Trees Atlanta’s stylish and versatile new headquarters has (almost) officially sprouted in Southwest Atlanta.

The green advocacy group’s indoor-outdoor campus has entered the final stages of construction at 825 Warner Street in Oakland City, according to architecture firm Lord Aeck Sargent, the project’s designers.

Located a few steps from the BeltLine’s Westside Trail, the 23,000-square-foot building—officially, the Trees Atlanta Kendeda Treehouse—will soon house offices for three other environmental nonprofits, too: Georgia Audubon, The Conservation Fund, and The Nature Conservancy in Georgia, as Trees Atlanta announced in September.

Beyond offices, interior spaces will included classrooms, conference rooms, and facilities designed for events and community gatherings with catering capabilities.

The campus is meant to accommodate the conservationist nonprofit’s growth and engage its staff, neighboring businesses and residents, and school kids in the area. Demolition in 2021 took down a 1930s industrial building on site once used by baking companies—and as an art space called The Bakery.

Construction progress on the modern-style offices this week, located a few steps from a popular Westside Trail entrance on Allene Avenue. Josh Green/Urbanize Atlanta

Planned layout of the Warner Street campus. New sidewalks have been installed around the property. Trees Atlanta; designs, Lord Aeck Sargent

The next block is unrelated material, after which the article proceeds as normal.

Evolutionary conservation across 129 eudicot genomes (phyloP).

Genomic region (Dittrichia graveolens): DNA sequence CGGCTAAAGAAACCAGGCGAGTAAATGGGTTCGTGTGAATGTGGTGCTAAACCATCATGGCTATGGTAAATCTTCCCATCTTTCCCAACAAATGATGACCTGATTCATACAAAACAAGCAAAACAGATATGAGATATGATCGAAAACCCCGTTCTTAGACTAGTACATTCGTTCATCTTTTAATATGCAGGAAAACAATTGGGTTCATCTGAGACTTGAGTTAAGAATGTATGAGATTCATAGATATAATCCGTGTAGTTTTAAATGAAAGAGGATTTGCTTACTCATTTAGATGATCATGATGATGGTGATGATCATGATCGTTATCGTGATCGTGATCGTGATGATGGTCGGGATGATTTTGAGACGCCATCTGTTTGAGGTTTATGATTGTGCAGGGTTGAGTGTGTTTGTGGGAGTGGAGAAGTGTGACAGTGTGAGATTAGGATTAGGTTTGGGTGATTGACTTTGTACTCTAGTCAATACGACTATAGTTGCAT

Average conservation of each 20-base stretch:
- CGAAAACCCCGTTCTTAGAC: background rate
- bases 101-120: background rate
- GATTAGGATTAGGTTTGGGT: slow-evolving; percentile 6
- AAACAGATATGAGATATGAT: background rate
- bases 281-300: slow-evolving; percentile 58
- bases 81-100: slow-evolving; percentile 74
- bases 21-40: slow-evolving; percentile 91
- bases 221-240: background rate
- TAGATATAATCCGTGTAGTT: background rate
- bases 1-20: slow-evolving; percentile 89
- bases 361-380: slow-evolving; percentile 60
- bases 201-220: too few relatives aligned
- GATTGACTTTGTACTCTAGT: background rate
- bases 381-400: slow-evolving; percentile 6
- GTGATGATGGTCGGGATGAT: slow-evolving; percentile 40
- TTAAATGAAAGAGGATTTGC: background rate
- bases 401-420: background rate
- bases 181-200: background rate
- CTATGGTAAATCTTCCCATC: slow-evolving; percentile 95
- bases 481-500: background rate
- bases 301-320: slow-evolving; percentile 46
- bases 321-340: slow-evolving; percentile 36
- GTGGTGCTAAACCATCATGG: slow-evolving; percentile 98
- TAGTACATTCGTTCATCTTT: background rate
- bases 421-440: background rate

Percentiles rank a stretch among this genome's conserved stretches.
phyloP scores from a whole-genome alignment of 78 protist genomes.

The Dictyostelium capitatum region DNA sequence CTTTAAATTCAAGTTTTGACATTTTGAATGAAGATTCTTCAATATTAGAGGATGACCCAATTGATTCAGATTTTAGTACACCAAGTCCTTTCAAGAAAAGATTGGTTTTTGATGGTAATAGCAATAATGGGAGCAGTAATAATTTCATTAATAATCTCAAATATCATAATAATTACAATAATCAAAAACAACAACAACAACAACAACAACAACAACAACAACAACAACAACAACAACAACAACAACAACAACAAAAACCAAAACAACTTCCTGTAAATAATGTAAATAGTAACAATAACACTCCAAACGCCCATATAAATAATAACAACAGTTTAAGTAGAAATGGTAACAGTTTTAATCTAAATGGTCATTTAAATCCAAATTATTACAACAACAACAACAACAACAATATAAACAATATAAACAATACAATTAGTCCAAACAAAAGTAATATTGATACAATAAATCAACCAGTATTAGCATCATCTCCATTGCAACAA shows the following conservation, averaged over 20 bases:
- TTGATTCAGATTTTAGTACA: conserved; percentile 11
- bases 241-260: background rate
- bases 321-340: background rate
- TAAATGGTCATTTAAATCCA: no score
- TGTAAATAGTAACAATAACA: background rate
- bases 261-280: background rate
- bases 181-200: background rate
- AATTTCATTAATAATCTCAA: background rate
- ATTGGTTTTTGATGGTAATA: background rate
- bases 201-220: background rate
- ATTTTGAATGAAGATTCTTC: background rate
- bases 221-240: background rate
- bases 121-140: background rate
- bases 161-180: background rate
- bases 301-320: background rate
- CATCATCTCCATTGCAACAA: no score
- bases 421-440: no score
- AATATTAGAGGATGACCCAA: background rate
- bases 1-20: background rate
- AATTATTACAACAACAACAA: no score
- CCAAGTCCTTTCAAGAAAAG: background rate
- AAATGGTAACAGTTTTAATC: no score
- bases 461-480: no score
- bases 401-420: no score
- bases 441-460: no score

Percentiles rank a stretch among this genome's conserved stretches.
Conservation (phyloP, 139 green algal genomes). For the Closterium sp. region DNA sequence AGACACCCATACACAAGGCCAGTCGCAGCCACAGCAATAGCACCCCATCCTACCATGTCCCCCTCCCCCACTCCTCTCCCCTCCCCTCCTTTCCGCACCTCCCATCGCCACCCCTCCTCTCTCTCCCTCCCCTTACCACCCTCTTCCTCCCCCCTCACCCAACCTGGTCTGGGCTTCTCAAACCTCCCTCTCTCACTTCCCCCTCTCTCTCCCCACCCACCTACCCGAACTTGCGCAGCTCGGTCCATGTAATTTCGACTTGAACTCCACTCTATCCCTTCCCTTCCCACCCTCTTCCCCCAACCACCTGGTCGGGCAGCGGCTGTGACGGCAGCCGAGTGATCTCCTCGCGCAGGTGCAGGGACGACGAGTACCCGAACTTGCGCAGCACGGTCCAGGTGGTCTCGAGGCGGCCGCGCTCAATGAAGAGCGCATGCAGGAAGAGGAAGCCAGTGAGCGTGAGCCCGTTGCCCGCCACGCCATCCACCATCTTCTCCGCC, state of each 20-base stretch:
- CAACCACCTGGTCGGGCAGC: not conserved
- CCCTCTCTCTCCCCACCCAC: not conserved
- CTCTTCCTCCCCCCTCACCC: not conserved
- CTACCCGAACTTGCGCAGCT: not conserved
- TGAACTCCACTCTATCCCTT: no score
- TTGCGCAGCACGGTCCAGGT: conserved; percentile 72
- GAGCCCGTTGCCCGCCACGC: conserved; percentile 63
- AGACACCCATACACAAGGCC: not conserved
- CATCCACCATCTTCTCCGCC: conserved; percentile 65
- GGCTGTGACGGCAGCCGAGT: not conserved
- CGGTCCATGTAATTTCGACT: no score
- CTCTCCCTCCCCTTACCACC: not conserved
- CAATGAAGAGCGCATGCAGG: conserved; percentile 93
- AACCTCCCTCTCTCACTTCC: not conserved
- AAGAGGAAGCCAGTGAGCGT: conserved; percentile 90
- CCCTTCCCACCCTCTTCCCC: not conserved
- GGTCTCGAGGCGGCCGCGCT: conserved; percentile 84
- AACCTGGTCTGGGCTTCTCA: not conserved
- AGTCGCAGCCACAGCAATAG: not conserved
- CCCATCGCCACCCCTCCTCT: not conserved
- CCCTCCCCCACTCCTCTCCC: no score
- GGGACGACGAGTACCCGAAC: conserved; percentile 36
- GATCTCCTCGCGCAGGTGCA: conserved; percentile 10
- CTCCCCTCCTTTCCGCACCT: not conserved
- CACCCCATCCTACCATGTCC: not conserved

A meadow has taken shape on the east side of the site, near the BeltLine, along with 54 parking spaces, and 22 bike spaces. Still standing is a tall steel cylinder, once used as a grain silo, that’s been incorporated into new designs. 

Almost 200 new trees are scheduled to be planted around the property, which Trees Atlanta bought in 2019 for $3 million.

After five years, Trees Atlanta closed its former TreeHouse on Krog Street with direct Eastside Trail access in May 2020, and the organization is currently headquartered at Kendeda Center in Reynoldstown. In late 2021, Invest Atlanta announced the new Trees Atlanta headquarters project would receive $13 million in New Markets Tax Credits to support its development.

The larger facility will allow the agency to plant almost 10,000 trees per year, create 20 full-time jobs, employ 95 high school students, and reach more than 9,000 students annually, as Invest Atlanta noted at the time.

Other significant development sites in the immediate area include 20-acre Murphy Crossing by Culdesac, which aims to reshape the former Georgia Farmers Market property owned by the BeltLine.

Also in surrounding blocks, developers Vida Companies and Woodfield Development plan to build a village-like mix of commercial and residential structures on a 7-acre Oakland City site about a block west of the paved BeltLine.

In the gallery above, have a closer look at Trees Atlanta’s new digs.


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